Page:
Over the past 10-15 years, Software architecture has been widely spread in software engineering community, To the extent that there are currently many career positions for software architect like Technical Architect and Chief Architect. Also, Architecture has involved in many different domains, for example, the architecture used to describe and refer to the internal structure of microprocessor and structure of machines or Network. For that matter, Trying to find one widely accepted definition for software architecture is not easy, and this issue has been introduced in many books when the authors start defining software architecture.
“Trying to define a term such as software architecture is always a potentially dangerous activity. There really is no widely accepted definition by the industry.”
This post shall highlight the difference between Software Architecture, Software Design and Software Structure and the interrelation between them.
Software Architecture vs. Software Structure
The most widely accepted definition comes from work done in the Software Architecture group of the Software Engineering Institute (SEI) at Carnegie-Mellon University in Pittsburgh.
“The architecture of a software-intensive system is the structure or structures of the system, which comprise software elements, the externally visible properties of those elements, and the relationships among them.”
(Bass, Clements, & Kazman, 2003)
Software structure may be a little confusing and seems that no difference between it and software architecture, also there is no solid definition for system structure. Software structure has two types, static and dynamic.
“The static structures of a software system define its internal design-time elements and their arrangement”
“The dynamic structures of a software system define its runtime elements and their interactions“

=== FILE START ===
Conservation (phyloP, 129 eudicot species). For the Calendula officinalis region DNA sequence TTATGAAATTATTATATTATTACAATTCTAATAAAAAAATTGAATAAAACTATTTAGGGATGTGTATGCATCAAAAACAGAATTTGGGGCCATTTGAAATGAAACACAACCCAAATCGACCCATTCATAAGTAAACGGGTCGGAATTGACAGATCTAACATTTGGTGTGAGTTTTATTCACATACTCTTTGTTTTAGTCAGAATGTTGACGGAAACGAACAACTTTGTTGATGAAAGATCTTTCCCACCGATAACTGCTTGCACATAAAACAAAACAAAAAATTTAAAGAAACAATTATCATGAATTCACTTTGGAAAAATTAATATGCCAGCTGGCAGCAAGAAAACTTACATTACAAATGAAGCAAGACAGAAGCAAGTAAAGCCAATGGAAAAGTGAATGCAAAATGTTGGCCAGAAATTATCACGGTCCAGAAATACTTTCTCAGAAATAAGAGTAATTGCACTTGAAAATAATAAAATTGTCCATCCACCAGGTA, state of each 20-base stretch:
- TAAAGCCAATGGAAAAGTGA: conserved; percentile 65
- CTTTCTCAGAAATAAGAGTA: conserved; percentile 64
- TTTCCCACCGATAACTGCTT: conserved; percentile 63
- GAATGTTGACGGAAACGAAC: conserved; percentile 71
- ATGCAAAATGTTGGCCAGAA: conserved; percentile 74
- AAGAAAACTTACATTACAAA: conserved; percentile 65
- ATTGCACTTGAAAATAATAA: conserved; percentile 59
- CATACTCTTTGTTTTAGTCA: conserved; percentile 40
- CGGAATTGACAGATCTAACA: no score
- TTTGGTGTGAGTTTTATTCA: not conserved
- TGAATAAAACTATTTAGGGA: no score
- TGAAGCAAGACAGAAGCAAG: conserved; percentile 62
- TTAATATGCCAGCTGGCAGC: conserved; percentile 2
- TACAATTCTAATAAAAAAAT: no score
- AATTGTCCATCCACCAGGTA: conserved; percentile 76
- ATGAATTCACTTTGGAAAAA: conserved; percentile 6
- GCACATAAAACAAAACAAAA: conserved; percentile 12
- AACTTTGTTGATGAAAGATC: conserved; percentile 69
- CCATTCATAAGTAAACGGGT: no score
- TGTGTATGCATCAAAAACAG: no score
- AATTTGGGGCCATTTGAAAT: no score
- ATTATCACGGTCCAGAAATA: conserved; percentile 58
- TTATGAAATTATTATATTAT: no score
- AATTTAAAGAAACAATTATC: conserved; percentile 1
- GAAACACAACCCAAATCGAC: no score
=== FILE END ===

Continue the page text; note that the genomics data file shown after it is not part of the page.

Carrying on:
(Bass, Clements, & Kazman, 2003)
The following example of Human Body will illustrate what is meaning of software structure? The Human Body is structuring the body structure, so the neurologist, the orthopedist, the hematologist, and the dermatologist all take a different perspective on the structure of a human body. Ophthalmologists, cardiologists, and podiatrists concentrate on subsystems. And the kinesiologist and psychiatrist are concerned with different aspects of the entire arrangement’s behavior. Although these perspectives are pictured differently and have totally different properties, all are related together, describe the architecture of the human body. (Maya & Merson, 2008)
The same example can be taken from Engineering structure of a simple home. Some structures made for Electric purposes, others for Sanitation purposes and others for Structural purposes. Each one of them represents a different structure for a specific role and specific purpose. All of these structures shall be consistent to create the architecture, and only one of them cannot represent the architecture.
The same is the software, it contains different views for various purposes and stakeholders. Each view is a structure. The developer needs to have a software structure to help him in developing the requirements. The System integrator needs to know the interrelation between components and its properties and behavior. The tester needs to know what are the inputs and expected outputs. The below-quoted paragraph completes the relation between the structures and the architecture.
“None of these structures alone is the architecture, although they all convey architectural information. The architecture consists of these structures as well as many others. This example shows that since architecture can comprise more than one kind of structure, there is more than one kind of element (e.g., implementation unit and processes), more than one kind of interaction among elements (e.g., subdivision and synchronization), and even more than one context (e.g., development time versus runtime). By intention, the definition does not specify what the architectural elements and relationships are.”
(Maya & Merson, 2008)
It is worth mentioning that, structures have a more detailed level of information regarding each component, for example, the structure of deployment infrastructure may include many details regarding processing power, storage and shared memory. This detailed information may be not introduced in the level of architecture.
It can be argued that structure is architecture as it describes the elements and component from the perspective of stakeholders, which achieves their goals. So it is architecture from their own perspective.
“If structure is important to achieve your system’s goals, that structure is architectural. But designers of elements, or subsystems, that you assign may have to introduce structure of their own to meet their goals, in which case such structures are architectural: to them but not to you.”
(Clements, et al., 2010)
Software Architecture vs. Software Design
The design is used in many fields and has no generally widely accepted definition. However work experience shows that design is making a plan for the software developing activity to accomplish its requirements and its related quality attributes.